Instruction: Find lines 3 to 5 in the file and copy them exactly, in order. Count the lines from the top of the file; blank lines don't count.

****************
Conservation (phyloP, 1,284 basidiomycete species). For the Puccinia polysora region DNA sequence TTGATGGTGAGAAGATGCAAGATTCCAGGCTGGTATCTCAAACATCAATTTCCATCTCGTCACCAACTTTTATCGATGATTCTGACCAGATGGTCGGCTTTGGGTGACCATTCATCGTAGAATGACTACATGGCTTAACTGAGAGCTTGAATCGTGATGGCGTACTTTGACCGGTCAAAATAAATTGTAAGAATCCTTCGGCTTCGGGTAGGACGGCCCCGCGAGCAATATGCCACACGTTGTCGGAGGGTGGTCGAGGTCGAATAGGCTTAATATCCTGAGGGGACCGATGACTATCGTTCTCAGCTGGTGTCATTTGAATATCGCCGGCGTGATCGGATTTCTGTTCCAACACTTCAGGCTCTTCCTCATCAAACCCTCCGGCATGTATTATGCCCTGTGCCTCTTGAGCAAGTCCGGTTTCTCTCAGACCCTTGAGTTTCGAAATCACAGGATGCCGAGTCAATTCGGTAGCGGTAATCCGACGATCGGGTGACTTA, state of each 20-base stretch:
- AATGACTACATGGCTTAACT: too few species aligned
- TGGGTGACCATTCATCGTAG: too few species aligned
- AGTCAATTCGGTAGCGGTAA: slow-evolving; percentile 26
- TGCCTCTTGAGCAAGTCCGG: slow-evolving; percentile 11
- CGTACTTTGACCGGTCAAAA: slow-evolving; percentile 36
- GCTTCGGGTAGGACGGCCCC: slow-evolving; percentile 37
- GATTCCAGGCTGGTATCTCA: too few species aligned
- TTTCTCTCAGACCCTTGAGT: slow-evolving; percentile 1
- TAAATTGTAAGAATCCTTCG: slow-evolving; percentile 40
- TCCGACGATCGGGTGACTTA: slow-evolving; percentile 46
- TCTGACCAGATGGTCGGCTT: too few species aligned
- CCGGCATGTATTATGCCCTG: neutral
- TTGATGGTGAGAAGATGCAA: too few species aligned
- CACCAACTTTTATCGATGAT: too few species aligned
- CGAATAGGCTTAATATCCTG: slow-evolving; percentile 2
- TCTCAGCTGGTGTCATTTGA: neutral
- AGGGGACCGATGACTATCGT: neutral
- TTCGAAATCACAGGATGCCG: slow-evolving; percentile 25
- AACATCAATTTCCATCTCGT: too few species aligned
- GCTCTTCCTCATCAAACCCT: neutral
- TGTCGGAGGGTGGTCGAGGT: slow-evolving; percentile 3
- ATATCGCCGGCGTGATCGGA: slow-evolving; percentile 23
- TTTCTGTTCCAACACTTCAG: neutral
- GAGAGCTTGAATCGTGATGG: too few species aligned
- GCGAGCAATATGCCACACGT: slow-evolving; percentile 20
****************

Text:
- TGGGTGACCATTCATCGTAG: too few species aligned
- AGTCAATTCGGTAGCGGTAA: slow-evolving; percentile 26
- TGCCTCTTGAGCAAGTCCGG: slow-evolving; percentile 11